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Boo! Clear Up Space on Your Phone by Removing Ghost Data

When it comes to taking care of your phone, finding out that you have “ghost data” is not welcome knowledge. Find out what it is and how to remove it.

If you’ve had your phone for a number of years, you’ve probably run into a frustrating problem or two. It’s bound to happen. Still, no problem is more frustrating than when you run out of data when you feel you should not be out. One way that you can quickly address is your phone’s storage of unnecessary files. Use dfndr performance’s quick cleanup feature to remove trash, cache, temporary files, and junk files that are taking up too much space:

Mysterious Data Usage
When you’re trying to take a video or download a new app, and your phone tells you it can’t do this because the data has been used up, it’s a frustrating experience. Fine, you think to yourself, you’ll just go delete something you don’t use as often or photos you’ve already backed up elsewhere. But when you try to investigate the breakdown of your documents and apps, you find something strange: the cumulative data you seem to be using doesn’t actually exceed the amount of data you have on your phone. In fact, it’s far below what you were told your limits were. So what gives?

Read More: How to Clean up and Speed up Your Android Phone

The Issue with Ghost Data
Ghost data is the culprit, and, aptly named, it’s data that’s there while appearing invisible. How do you pick up ghost data? Lots of ways, actually. Partitioning your memory for different apps and photos, for example, takes up a large amount of data (because each new partition needs to be labeled). It isn’t something your phone clumps with the actual data of the file or app. There are various other culprits, too, such as temporary files, log files, caches, leftover data from uninstalled apps, and core dumps. They can all add up to be a lot of data that isn’t specifically tethered to a particular file, and so it will not appear anywhere, much like a ghost.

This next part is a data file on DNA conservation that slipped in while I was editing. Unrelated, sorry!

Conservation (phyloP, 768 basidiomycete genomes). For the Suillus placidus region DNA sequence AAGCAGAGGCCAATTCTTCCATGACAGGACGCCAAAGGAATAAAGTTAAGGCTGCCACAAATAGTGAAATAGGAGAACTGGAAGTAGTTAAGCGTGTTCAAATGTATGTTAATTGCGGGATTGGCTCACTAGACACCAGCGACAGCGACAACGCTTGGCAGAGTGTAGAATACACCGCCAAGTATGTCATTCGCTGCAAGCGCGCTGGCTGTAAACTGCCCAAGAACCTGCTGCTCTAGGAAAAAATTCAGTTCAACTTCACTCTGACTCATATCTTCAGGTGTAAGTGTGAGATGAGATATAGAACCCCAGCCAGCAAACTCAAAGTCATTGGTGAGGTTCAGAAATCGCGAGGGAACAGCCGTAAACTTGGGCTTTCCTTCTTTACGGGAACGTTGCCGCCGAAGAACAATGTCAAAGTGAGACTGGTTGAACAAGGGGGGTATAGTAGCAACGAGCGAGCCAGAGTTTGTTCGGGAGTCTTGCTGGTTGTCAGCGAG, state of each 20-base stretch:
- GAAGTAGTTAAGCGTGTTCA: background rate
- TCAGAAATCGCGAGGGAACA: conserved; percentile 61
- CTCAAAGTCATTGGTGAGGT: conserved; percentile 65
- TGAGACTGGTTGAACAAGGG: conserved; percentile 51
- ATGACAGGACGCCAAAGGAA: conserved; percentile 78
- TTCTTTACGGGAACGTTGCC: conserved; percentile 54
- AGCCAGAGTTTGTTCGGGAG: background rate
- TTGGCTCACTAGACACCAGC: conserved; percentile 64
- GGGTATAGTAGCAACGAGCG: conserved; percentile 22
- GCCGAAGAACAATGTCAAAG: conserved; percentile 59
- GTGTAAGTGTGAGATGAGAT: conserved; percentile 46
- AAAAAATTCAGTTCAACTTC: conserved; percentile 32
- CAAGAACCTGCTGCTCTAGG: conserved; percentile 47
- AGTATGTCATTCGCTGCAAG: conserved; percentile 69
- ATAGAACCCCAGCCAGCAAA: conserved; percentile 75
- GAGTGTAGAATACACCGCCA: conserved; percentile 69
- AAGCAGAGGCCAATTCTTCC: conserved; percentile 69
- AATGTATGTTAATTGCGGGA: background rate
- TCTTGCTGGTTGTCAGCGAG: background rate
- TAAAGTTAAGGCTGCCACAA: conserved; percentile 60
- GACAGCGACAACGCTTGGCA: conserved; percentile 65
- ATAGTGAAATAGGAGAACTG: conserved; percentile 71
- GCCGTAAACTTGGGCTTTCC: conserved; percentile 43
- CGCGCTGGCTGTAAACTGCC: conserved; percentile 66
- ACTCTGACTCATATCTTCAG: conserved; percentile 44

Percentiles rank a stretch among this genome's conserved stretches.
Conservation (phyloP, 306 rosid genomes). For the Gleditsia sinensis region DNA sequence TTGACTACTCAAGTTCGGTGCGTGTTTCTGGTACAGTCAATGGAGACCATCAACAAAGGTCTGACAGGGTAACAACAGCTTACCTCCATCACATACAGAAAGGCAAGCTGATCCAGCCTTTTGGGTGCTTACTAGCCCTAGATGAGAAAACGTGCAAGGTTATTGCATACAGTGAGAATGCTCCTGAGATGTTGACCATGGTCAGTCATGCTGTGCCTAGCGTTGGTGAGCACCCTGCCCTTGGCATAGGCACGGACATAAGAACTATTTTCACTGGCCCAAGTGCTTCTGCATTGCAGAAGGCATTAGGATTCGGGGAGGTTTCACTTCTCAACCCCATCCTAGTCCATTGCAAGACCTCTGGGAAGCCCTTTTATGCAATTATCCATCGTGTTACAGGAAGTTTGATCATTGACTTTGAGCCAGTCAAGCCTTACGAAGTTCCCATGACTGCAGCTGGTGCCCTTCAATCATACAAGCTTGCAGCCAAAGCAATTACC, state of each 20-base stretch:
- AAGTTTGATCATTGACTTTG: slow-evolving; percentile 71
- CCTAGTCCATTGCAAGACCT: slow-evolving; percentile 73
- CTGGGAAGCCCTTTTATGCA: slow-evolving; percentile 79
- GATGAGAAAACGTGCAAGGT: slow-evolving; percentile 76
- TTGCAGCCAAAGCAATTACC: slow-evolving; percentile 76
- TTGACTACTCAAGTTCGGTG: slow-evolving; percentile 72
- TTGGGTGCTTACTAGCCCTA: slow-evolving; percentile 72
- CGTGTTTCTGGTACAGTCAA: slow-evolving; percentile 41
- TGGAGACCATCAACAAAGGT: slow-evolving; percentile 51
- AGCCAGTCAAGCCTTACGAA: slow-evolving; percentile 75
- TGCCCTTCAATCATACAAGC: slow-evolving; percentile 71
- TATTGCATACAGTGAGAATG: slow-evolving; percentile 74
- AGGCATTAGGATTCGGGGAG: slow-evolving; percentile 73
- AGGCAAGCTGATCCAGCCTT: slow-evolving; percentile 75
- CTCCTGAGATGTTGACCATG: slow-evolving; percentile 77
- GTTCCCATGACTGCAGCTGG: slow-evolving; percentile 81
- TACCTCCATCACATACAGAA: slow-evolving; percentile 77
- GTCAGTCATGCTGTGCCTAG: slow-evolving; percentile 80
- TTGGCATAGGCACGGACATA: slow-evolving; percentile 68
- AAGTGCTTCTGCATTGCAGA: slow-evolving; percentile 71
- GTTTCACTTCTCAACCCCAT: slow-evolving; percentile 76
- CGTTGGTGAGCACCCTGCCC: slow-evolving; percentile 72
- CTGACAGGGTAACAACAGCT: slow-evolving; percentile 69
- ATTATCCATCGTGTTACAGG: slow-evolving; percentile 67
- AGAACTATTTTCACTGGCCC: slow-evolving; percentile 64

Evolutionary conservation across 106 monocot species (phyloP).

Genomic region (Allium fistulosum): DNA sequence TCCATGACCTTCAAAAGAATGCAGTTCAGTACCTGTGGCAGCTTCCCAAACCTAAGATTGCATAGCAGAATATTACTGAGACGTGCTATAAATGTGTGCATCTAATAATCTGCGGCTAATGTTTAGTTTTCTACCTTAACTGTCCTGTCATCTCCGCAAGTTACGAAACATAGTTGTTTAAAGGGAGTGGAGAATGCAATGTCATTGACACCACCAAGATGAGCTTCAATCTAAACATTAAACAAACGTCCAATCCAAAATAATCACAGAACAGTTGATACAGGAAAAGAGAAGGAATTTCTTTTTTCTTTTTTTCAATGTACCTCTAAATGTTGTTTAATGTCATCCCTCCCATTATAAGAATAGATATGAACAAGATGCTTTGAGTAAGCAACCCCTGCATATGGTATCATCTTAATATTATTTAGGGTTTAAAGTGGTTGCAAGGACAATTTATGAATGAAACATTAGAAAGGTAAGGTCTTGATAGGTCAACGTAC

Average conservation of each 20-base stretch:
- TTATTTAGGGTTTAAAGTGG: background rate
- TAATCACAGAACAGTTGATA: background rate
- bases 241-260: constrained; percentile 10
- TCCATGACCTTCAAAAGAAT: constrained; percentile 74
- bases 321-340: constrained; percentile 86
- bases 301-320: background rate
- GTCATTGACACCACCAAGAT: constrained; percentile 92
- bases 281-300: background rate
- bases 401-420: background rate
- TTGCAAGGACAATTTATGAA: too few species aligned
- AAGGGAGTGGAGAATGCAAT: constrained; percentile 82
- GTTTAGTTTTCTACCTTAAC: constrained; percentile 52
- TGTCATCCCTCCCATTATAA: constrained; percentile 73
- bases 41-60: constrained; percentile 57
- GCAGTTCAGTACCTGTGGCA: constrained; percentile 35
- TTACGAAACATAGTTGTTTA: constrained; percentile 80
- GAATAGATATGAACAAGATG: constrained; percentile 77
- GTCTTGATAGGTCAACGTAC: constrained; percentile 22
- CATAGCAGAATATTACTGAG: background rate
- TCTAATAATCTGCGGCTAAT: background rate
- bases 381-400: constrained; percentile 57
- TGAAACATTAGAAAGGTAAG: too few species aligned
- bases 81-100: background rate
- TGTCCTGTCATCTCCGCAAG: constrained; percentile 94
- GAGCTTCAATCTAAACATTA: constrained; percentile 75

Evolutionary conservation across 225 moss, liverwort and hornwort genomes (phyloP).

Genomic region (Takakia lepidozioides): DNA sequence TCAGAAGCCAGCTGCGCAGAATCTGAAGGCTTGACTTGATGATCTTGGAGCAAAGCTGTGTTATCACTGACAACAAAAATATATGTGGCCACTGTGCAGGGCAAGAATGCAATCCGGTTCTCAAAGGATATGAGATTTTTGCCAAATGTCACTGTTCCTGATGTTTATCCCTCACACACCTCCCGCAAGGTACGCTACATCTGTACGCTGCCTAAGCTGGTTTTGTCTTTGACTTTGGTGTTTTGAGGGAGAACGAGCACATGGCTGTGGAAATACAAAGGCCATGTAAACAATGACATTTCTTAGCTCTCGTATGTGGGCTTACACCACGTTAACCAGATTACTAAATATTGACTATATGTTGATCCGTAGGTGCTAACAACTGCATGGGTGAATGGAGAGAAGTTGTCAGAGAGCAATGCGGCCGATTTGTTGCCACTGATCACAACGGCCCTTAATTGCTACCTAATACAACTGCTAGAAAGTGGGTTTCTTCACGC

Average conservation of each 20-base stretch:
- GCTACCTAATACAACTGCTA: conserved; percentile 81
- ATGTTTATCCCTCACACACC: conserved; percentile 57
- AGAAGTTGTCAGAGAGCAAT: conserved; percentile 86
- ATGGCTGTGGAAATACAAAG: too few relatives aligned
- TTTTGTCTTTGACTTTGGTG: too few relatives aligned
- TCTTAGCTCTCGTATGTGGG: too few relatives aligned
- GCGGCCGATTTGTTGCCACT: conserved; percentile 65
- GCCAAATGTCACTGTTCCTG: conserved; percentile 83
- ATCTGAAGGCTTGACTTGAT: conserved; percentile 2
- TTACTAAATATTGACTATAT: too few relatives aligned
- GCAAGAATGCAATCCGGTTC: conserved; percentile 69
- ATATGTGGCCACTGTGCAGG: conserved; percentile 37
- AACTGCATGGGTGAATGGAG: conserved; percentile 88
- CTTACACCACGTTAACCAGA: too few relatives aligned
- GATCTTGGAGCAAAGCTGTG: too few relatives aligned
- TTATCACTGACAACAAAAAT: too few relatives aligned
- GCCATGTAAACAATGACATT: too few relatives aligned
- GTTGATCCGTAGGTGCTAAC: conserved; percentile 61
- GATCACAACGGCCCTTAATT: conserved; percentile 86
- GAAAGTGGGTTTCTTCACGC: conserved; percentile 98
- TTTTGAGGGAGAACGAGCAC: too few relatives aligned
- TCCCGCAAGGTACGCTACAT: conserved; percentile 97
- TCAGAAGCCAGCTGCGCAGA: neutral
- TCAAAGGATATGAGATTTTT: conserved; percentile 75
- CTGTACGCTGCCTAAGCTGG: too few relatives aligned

How to Get Rid of Ghost Data
That’s a little trickier. You’ll essentially have to root your phone and then track down individual files to ensure they are files that will be safe to delete. It can be a bit of a process, but depending on the amount of ghost data you’ve accumulated, you may be surprised by how much room you end up freeing up. Of course, if you don’t have to time to do the manual work, or if you don’t feel comfortable rooting your phone, the quick cleanup feature is a great start.